High-Yielding Utilities Worth Your Time

Power LinesBy Rex Moore, The Motley Fool

The power of dividend investing is pretty well known these days. Higher-yielding stocks tend to offer higher returns over time than low- or no-yield stocks do, according to research from Jeremy Siegel and others. In fact, the 20 best-performing survivor stocks from the original S&P 500 in 1957 are all dividend payers.

What's more, reinvesting dividends acts as a "bear-market protector and return accelerator," according to Siegel. The extra shares purchased and accumulated at higher dividend yields during down periods act as a protector in falling markets, and these extra shares turn into a "return accelerator" when prices rise.

As the recent economic crisis illustrated all too well, however, you can't buy just any high-yielding stock. Dividends that get cut or suspended entirely can wreak havoc on a stock price -- and thus, your portfolio.

Fortunately, there are steps you can take to lessen your chances of buying one of these train wrecks. James Early, advisor of our Motley Fool Income Investor service, suggests looking at the payout ratio, for starters. That's simply the percentage of net income a company uses to pay its dividend. Obviously, the higher the payout ratio, the tougher it is for a company to meet its dividend obligation. James looks for a payout ratio less than 80% for safer companies and a sub-60% or even sub-50% payout for risky companies.

To further stack the odds on your side, you can limit your search to companies that have grown their dividend over the past three years or so. That eliminates the less stable or erratic dividend payers.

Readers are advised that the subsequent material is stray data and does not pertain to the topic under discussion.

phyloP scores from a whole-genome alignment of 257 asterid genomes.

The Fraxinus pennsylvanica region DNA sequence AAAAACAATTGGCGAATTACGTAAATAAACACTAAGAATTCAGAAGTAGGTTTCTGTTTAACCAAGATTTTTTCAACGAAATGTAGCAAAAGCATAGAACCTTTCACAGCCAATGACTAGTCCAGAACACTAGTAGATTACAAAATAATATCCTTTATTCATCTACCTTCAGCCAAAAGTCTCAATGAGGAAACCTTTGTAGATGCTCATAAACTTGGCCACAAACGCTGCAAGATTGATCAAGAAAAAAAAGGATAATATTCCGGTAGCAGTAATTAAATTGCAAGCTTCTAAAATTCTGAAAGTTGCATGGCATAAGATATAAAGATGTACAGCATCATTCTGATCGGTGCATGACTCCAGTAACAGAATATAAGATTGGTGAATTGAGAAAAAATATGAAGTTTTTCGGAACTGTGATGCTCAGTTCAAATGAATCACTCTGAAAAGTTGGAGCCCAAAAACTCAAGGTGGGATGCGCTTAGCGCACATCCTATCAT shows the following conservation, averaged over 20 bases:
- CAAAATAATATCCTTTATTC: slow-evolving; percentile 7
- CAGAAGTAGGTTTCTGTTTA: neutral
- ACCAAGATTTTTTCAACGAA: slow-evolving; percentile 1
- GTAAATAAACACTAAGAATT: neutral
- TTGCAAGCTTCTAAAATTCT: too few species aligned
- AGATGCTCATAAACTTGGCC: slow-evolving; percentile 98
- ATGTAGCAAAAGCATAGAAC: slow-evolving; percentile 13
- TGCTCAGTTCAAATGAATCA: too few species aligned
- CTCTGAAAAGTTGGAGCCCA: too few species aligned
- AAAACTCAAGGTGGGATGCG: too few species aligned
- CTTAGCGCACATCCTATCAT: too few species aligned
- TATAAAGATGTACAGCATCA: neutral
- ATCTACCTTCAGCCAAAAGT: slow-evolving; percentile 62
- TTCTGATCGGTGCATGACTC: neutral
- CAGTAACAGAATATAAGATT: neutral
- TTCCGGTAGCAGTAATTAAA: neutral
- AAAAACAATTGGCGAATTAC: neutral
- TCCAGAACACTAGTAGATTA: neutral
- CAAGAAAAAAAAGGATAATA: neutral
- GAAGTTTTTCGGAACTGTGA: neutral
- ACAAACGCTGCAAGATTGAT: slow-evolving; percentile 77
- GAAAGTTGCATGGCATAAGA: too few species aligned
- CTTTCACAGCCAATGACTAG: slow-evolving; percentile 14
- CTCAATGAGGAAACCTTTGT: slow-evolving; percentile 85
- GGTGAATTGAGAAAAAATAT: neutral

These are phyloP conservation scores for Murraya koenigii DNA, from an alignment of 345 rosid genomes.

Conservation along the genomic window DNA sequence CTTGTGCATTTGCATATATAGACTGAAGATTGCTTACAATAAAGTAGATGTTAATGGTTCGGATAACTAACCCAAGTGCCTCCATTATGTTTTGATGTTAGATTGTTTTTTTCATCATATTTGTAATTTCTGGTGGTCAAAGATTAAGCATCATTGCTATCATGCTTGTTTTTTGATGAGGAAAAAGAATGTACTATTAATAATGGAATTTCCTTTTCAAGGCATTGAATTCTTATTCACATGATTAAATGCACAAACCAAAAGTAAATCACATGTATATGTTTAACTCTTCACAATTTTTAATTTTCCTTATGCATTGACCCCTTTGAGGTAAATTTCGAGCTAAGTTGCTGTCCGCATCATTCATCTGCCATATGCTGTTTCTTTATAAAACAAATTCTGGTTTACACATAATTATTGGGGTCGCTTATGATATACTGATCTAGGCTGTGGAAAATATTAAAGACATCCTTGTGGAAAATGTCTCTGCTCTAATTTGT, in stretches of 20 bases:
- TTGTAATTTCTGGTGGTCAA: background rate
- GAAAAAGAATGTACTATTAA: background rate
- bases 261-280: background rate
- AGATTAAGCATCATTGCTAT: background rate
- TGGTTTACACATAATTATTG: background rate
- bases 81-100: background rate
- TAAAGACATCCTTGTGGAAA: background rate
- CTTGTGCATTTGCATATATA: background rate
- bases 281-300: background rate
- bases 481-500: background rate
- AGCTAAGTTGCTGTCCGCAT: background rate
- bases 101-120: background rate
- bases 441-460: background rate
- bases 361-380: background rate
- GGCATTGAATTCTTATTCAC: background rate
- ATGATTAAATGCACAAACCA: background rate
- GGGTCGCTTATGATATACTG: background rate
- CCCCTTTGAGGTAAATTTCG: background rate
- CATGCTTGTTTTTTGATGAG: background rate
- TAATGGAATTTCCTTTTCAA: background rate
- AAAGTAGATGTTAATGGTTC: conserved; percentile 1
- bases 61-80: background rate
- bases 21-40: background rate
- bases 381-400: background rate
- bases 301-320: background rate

I constructed a screen to find some promising high-yield, low-risk utilities for further research. I made sure the stocks met the following criteria:
  • Market cap > $1 billion.
  • Payout ratio < 60%.
  • Three-year dividend growth > 0%.
  • Utilities sector, as defined by Capital IQ.
Here are the top 10 highest yielders the screen produced:


Company

Market Cap
(in Millions)

Payout Ratio

3-Year Cumulative
Dividend Growth

Dividend Yield

Exelon (EXC)

$27,681

54%

19%

5.0%

Entergy (ETR)

$12,338

48%

26%

4.8%

Avista (AVA)

$1,403

60%

63%

4.5%

DPL (DPL)

$3,541

48%

16%

4.4%

DTE Energy

$8,652

57%

3%

4.4%

AGL Resources (AGL)

$3,260

57%

7%

4.3%

Alliant Energy

$4,379

59%

26%

4.3%

Public Service Enterprise Group

$16,284

42%

17%

4.3%

Dominion Resources (D)

$26,798

38%

25%

4.2%

CMS Energy (CMS)

$5,014

48%

230%

4.2%


Source: Capital IQ, a division of Standard and Poor's.

These stocks are great places to start your research, but they're not formal recommendations. You can add any companies you're interested in following to your own personal watchlist.

What This Means
Siegel sums it up nicely in his book, The Future for Investors: "Bear markets are not only painful episodes that investors must endure, but also an integral reason why investors who reinvest dividends experience sharply higher returns."

Whether in bear or bull markets, there's a reason the top-performing stocks over the decades are all dividend payers. If you're lacking that type of exposure in your portfolio, you should take the first steps now toward finding stable dividend payers designed to weather any market cycle.

Fool analyst Rex Moore is now available in Blu-ray. Exelon is a Motley Fool Inside Value pick. AGL Resources and Dominion Resources are Motley Fool Income Investor picks. Motley Fool Options has recommended a covered strangle position on Exelon. We Fools may not all hold the same opinions, but we all believe that
considering a diverse range of insights makes us better investors. The Motley Fool has a disclosure policy.


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